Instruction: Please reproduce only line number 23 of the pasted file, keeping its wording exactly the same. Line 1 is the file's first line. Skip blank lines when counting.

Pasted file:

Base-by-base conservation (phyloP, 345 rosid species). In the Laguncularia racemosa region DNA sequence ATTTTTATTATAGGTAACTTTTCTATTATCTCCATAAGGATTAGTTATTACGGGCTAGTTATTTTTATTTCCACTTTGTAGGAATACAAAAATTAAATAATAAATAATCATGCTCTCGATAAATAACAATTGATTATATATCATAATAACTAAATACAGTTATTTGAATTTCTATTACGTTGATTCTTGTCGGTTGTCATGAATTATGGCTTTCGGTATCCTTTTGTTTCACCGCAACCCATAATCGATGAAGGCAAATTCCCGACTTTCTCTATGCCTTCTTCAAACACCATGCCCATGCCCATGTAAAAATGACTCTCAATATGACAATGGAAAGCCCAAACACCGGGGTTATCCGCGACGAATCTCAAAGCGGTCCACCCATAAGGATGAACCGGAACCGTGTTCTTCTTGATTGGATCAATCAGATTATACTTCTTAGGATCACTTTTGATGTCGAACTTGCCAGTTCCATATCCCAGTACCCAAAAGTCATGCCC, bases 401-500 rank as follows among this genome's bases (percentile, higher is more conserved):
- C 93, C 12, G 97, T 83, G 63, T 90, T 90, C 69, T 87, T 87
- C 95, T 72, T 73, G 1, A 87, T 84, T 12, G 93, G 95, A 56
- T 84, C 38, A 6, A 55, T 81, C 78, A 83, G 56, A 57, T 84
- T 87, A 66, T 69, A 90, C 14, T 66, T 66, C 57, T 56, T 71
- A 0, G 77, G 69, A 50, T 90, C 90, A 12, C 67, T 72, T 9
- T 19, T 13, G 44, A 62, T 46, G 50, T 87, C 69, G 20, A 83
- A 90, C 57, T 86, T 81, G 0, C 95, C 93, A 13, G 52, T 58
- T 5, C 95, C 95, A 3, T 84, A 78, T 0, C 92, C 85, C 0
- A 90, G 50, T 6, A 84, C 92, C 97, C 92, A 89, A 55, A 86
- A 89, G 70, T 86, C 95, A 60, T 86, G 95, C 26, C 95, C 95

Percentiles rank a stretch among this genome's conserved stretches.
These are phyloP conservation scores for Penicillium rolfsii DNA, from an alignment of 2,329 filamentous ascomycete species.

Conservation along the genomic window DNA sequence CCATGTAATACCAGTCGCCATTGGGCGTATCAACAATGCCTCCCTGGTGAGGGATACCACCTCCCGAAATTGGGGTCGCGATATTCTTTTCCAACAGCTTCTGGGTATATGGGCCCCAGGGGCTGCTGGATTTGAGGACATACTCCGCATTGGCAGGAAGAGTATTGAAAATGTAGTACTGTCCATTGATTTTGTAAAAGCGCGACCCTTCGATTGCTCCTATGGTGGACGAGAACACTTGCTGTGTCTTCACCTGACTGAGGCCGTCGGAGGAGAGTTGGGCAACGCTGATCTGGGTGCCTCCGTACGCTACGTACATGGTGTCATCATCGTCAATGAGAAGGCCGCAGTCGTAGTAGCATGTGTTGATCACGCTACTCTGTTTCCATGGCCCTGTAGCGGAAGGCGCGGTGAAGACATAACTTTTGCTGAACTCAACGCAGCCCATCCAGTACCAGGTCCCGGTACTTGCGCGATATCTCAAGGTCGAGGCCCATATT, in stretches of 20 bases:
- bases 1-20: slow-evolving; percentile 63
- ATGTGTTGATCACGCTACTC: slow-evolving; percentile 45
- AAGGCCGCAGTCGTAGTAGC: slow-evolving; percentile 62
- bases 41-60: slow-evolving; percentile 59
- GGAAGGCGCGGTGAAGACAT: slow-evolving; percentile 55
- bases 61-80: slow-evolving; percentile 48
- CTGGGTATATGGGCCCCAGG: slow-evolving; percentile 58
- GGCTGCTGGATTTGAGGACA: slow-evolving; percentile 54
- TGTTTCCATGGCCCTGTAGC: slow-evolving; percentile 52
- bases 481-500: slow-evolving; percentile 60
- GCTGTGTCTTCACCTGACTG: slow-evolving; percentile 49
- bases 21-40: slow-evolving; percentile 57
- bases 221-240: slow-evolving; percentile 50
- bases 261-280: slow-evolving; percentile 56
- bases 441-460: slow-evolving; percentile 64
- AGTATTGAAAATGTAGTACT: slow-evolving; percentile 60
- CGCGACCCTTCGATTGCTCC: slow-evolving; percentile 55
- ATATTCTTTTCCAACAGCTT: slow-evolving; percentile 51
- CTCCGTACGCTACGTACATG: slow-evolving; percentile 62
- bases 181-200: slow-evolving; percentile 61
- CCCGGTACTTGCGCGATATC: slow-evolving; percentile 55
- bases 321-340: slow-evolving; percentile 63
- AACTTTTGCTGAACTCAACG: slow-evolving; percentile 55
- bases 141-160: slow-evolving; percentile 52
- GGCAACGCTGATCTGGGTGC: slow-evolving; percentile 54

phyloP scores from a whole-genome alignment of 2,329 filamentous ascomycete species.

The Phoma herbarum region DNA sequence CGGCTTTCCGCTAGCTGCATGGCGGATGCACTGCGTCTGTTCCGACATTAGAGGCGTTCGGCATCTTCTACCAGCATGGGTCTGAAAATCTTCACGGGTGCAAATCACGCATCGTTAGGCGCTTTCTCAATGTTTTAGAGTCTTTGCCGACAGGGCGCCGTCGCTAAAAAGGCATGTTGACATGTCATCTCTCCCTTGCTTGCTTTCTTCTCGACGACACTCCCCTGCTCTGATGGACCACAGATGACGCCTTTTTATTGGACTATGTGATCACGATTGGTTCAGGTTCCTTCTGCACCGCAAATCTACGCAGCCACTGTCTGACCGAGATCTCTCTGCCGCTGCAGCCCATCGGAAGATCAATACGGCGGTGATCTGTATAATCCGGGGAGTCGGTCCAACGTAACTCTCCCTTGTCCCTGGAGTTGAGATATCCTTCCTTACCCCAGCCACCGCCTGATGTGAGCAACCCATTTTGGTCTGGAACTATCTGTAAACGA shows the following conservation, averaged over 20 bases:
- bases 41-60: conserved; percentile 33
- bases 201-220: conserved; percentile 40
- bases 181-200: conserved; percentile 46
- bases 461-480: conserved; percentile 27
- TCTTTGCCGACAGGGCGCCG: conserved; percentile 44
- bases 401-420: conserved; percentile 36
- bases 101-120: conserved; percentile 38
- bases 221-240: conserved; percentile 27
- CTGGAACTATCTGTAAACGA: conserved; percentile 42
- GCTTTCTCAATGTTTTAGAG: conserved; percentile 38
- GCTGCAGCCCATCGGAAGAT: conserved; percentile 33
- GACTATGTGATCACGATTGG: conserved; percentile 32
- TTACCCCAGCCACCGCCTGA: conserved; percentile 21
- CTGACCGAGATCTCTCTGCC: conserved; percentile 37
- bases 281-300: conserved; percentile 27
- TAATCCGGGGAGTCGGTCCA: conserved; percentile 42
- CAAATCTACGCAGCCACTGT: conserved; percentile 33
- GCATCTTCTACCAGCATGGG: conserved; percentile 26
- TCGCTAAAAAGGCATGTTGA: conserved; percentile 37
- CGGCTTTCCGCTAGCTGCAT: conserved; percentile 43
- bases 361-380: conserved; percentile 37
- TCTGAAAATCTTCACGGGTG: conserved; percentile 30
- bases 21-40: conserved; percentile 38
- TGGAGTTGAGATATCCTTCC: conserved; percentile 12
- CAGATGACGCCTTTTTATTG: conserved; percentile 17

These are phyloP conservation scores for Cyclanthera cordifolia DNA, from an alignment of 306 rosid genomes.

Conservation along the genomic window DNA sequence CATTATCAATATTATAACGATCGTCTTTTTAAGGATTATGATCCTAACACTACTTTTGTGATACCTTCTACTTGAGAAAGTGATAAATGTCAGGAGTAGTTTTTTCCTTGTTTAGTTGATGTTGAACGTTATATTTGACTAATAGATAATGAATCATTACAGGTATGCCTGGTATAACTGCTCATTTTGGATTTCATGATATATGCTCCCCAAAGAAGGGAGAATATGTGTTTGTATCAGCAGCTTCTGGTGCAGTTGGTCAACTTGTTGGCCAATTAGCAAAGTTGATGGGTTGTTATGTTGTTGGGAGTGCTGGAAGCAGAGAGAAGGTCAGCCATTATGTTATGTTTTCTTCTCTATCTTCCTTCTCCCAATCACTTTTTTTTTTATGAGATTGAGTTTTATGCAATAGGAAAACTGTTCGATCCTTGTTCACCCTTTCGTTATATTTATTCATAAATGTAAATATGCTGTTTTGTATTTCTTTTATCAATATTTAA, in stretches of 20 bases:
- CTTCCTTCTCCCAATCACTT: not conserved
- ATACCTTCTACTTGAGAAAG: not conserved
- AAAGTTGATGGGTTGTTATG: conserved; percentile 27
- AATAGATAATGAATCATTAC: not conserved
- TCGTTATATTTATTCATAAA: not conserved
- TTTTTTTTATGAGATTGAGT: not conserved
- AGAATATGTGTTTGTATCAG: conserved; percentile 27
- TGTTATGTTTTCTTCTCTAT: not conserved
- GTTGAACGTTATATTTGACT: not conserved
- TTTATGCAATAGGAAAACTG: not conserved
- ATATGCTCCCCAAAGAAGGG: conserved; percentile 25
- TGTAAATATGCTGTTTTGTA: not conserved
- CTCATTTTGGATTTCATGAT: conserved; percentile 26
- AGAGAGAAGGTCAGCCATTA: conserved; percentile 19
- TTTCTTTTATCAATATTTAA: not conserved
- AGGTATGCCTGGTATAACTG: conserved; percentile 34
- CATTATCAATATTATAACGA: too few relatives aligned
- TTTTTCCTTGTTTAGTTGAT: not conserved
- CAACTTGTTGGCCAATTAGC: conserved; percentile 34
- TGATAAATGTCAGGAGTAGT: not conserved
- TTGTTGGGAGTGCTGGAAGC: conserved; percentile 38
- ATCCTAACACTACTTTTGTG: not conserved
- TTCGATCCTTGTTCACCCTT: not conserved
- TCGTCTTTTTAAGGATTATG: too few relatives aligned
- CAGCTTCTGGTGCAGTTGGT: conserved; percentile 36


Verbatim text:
- TGTTTCCATGGCCCTGTAGC: slow-evolving; percentile 52